Captain Jordan describes the breast-works as being very strong, and protected by abatis constructed with great care and extending along the whole line; thinks the weakest part of the line is that portion held by the militia. The works there are the same, and were constructed by old troops, but the militia will not stand. He does not know what damage was done to the railroad by Stoneman, but learned that all bridges south of Macon for a distance of thirty miles were burned, together with some engines and cars at or near Griswold Station; states that one of his men who was sick at Montgomery came over the Atlanta and West Point Railroad, and that about three miles at each end of the break was repaired. Parties were employed repairing the road at each end of the break. Has not heard anything in regard to the Augusta railroad, whether it is being repaired or not. States that supplies are scattered from Atlanta to Macon, no great quantity at any one point.

Statement of William McNabb (citizen).

Says he is a citizen of Dalton, Ga.; has been in the employ of the Confederate Government on the Western and Atlantic Railroad for three years; has been at Griswold Station with rolling-stock of the road. Came through Atlanta and Decatur day before yesterday. States that on the Central road General Stoneman burned all the bridges, trestles, depot buildings and Government store-houses between Macon and McIntire Station, a distance of sixty miles; did not disturb the track. A large lot of quartermaster’s stores, which had been sent from Griswold to Gordon Station, were burned at that station, together with 4 trains, 4 engines, and about 50 cars, which were standing on the side track at Gordon and Griswold. The first trestle south of Macon has been rebuilt and others are being framed at Millen Station, ten miles from Macon. Does not know whether the Atlanta and West Point Road is being repaired or not. Says he was in Augusta last Sunday, August 7. A bridge is being framed at Augusta to replace the one destroyed over the Alcova River. Saw workmen clearing off the timber and apparently getting ready to rebuild the bridge destroyed across the Yellow River. Learned from railroad men and workmen at Alcova Station that the road would be repaired as far as Covington. Did not see or hear of any bridge being built over Yellow River. Says they were looking for another raid. Understood that about 2,000 of Wheeler’s command started from Covington last week on a raid in our rear; was told this by citizens near Jonesborough.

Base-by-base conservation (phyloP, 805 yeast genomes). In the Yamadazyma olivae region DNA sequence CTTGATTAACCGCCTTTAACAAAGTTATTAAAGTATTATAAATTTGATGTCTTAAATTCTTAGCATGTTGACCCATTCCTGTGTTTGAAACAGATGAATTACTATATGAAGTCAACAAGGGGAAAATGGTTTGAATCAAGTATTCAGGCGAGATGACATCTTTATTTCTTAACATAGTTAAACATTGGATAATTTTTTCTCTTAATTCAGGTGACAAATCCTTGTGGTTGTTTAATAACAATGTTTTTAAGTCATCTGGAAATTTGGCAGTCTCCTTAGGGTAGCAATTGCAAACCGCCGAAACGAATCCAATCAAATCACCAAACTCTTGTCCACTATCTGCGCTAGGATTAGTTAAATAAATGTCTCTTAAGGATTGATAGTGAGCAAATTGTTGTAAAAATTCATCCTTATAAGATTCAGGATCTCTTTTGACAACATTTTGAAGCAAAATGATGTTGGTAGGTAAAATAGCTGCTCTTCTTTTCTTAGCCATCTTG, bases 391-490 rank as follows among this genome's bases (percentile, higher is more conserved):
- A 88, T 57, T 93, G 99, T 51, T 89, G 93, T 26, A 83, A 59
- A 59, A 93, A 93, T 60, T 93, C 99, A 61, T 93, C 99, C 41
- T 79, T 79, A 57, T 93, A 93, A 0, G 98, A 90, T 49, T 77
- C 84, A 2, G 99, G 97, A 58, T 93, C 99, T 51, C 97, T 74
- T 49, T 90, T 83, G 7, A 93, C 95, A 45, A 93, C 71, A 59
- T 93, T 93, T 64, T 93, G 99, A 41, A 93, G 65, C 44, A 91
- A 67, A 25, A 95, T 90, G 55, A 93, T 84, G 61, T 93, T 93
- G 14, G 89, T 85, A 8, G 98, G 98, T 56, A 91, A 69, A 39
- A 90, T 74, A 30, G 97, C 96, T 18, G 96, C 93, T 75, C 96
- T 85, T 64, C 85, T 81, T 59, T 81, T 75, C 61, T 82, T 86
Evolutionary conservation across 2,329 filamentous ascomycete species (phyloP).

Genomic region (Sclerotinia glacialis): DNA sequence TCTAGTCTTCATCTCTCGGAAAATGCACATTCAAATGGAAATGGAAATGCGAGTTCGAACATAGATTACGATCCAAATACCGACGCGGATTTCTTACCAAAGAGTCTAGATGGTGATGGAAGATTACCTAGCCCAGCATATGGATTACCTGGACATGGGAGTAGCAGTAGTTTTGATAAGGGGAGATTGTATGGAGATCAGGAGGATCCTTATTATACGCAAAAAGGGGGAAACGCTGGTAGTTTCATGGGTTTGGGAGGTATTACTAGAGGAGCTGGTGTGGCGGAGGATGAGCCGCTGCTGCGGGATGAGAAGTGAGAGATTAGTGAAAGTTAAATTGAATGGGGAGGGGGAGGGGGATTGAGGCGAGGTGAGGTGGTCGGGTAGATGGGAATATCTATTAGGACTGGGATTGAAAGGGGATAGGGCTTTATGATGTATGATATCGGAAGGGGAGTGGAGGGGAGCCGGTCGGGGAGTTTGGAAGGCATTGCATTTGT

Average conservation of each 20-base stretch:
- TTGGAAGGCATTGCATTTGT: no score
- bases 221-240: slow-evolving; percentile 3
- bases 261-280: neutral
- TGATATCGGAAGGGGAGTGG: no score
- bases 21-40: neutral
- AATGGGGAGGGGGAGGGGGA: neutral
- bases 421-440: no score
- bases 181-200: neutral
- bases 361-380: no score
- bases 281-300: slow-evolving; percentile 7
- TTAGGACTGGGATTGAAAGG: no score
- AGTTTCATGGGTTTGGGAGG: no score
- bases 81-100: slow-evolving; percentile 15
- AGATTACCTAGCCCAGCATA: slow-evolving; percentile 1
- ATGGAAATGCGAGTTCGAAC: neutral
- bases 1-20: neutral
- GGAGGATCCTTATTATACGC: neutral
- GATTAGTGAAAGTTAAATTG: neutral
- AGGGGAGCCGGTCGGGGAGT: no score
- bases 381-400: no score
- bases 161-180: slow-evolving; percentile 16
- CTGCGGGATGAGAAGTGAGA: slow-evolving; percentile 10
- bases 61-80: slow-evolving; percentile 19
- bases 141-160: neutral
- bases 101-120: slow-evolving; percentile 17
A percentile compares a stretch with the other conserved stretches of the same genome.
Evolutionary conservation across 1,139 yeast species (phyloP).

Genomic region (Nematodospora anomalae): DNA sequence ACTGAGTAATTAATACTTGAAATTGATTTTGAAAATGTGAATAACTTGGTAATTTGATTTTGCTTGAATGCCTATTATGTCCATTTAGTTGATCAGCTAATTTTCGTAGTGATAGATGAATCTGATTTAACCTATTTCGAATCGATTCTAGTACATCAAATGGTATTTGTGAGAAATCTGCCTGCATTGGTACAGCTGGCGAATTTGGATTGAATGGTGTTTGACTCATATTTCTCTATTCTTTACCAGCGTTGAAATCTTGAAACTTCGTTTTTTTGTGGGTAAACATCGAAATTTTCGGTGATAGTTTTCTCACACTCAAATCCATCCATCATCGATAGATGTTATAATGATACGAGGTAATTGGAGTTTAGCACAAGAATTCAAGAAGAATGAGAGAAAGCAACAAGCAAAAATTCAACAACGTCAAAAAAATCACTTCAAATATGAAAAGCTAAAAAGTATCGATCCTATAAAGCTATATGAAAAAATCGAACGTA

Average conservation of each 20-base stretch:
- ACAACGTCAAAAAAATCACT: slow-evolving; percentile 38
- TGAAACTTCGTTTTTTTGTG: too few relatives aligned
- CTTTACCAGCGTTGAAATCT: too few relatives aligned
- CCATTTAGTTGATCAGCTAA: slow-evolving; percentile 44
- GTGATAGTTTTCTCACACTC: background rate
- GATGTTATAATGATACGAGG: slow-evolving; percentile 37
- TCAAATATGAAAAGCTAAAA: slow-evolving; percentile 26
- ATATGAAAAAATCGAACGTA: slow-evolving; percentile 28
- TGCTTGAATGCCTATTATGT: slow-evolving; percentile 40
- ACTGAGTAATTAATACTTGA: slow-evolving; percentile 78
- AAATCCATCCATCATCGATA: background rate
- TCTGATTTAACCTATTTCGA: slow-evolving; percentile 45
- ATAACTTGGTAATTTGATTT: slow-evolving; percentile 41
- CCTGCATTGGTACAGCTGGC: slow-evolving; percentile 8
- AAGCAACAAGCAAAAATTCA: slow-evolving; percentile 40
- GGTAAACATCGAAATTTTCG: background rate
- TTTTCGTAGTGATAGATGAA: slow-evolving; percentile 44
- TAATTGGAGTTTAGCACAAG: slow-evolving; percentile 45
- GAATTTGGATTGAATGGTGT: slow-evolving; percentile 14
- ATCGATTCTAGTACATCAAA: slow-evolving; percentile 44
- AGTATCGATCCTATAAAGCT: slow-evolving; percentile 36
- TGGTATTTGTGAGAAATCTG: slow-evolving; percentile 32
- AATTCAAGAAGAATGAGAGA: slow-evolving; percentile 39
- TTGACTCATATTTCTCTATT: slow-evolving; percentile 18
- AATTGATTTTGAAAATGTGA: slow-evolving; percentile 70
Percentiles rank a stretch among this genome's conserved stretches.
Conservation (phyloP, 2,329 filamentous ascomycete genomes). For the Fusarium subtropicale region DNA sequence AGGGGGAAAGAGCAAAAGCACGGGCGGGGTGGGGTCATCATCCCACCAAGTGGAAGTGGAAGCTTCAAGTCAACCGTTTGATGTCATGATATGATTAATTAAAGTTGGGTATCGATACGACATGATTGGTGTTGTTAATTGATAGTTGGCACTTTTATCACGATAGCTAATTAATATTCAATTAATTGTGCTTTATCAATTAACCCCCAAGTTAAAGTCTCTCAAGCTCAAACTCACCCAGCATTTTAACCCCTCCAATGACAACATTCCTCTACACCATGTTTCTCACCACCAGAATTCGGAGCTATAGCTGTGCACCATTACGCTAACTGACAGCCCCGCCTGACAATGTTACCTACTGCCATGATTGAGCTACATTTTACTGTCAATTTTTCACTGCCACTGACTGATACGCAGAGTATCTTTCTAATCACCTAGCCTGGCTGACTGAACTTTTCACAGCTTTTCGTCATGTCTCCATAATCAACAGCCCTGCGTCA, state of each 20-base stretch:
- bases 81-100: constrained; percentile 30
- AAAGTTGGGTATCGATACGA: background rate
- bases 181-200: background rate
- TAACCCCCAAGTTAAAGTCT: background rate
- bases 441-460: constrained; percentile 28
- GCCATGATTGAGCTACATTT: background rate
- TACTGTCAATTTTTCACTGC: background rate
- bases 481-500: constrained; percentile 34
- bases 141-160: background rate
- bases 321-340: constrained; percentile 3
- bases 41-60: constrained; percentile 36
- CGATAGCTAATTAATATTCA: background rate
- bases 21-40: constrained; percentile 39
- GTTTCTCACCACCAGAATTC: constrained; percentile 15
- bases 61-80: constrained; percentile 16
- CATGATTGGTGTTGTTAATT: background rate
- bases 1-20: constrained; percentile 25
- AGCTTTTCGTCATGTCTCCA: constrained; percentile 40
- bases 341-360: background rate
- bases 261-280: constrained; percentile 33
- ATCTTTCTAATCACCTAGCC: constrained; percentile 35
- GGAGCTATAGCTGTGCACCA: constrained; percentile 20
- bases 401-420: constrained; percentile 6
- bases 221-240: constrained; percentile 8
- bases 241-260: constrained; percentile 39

The Signal Officer Reports:
The shells fired from the heavy guns, with but few exceptions, exploded in the city. The shells fired from a battery, I think on General Ward’s line, exploded in front, above, and to rear of the enemy’s works south and distant from station two miles and a half. The men in these works confined themselves closely all day to their bomb-proofs. In a direction 10 degrees west of south, and distant three miles and a half, the enemy were working on a fort all day. This evening heard rumbling in direction of the city as if the cars were running in. Considerable firing, both artillery and musketry, on right this evening.